Wednesday, August 10, 2005

Annie Finch on Sonnets and Bernadette Mayer

While searching for Bernadette Mayer’s comments on the sonnet, I came upon this Annie Finch comment on deformations, sonnets, and Mayer in particular:
The other point concerns what Michael Boughn calls 'deformations," poems that change/deform received forms. After much thought on this matter, it seems to me that, while all deformations of a traditional form can certainly be usefully thought of as akin to each other, some deformations remain at the formal end of the continuum while others do not. To take the sonnet as an example, the deformations I included in A Formal Feeling Comes are still regularly formal--some rhymed nonmetrical sonnets, some unrhymed metrical sonnets, some metrically variable but still metrical sonnets, some 16 or 18 line sonnets or 12 line sonnets that kept the rhyme and meter. All these deformations are still formal, because they are structured by the conspicuous repetition of language elements. Bernadette Mayer's deformations of the sonnet, while it is interesting to consider them in the context of the more formal deformations--which is why I mentioned them in the introduction to A Formal Feeling Comes-- are on the other hand not regularly formal, in my opinion, since the only elements of the sonnet they keep are the name and the length and they are otherwise irregular in structure (length, by itself, seems a quality of extension or size, not of structure or shape, or else any nineteen-line poem would be a villanelle).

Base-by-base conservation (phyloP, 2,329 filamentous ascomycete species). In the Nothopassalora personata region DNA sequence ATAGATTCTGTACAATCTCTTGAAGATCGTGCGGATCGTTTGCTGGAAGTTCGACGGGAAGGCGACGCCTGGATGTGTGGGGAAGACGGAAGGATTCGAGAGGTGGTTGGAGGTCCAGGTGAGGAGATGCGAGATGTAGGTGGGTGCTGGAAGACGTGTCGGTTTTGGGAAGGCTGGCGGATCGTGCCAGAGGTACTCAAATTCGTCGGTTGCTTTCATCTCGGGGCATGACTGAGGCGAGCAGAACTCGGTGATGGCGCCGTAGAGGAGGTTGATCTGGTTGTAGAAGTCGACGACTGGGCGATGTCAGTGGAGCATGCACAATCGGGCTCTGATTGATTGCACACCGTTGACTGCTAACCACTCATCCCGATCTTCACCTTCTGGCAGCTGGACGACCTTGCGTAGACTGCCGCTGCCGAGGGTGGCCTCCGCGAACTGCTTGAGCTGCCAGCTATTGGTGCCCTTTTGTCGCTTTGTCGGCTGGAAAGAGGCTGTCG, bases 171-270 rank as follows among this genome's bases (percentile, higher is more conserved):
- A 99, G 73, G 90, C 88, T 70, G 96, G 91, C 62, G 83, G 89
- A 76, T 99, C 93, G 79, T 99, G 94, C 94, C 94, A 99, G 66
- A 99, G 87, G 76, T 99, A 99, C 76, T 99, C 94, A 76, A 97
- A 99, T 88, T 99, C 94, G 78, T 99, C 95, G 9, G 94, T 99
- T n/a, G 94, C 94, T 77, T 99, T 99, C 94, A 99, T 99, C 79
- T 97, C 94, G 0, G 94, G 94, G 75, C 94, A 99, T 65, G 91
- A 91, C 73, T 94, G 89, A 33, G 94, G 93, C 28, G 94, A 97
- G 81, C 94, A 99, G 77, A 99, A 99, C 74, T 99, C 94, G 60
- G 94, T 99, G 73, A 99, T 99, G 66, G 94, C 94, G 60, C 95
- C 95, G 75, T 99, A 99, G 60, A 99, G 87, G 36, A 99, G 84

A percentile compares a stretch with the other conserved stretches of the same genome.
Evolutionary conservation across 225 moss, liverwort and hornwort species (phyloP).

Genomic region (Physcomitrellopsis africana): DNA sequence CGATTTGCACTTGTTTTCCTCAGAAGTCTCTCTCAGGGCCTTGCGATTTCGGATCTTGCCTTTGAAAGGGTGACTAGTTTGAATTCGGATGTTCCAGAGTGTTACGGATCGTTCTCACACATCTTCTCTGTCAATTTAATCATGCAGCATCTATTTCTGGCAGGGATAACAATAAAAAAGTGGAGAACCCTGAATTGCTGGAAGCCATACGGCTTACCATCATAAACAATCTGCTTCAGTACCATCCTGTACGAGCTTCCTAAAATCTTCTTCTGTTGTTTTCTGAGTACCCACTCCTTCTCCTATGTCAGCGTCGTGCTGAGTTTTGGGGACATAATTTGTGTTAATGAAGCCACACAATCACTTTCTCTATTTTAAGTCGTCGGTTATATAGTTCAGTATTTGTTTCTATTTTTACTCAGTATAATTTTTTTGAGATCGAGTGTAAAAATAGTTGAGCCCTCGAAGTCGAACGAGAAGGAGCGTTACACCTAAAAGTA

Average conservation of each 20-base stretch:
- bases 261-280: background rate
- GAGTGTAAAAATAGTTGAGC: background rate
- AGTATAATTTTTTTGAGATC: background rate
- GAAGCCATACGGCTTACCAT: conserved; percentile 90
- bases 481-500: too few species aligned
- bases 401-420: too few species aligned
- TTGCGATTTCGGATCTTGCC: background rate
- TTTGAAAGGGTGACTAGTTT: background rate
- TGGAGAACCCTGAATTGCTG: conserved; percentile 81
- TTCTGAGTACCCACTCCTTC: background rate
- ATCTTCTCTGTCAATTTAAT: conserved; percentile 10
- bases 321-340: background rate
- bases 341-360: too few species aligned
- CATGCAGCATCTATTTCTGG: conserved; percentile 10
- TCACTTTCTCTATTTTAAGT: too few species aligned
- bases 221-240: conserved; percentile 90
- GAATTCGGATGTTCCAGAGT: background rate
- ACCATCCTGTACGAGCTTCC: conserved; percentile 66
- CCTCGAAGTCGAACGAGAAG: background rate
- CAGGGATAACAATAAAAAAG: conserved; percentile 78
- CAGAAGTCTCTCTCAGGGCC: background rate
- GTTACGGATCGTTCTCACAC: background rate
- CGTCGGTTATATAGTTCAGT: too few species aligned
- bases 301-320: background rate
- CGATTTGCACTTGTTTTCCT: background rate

After my seven August sonnets to date, I find myself experimenting more in Finch’s world of formal deformation. There has been a conspicuous repetition of language elements. Old habits are hard to break. Yet I will try before the month is out. But first, I thought I’d get more formal in number eight. Before I get down with those informal deformations.

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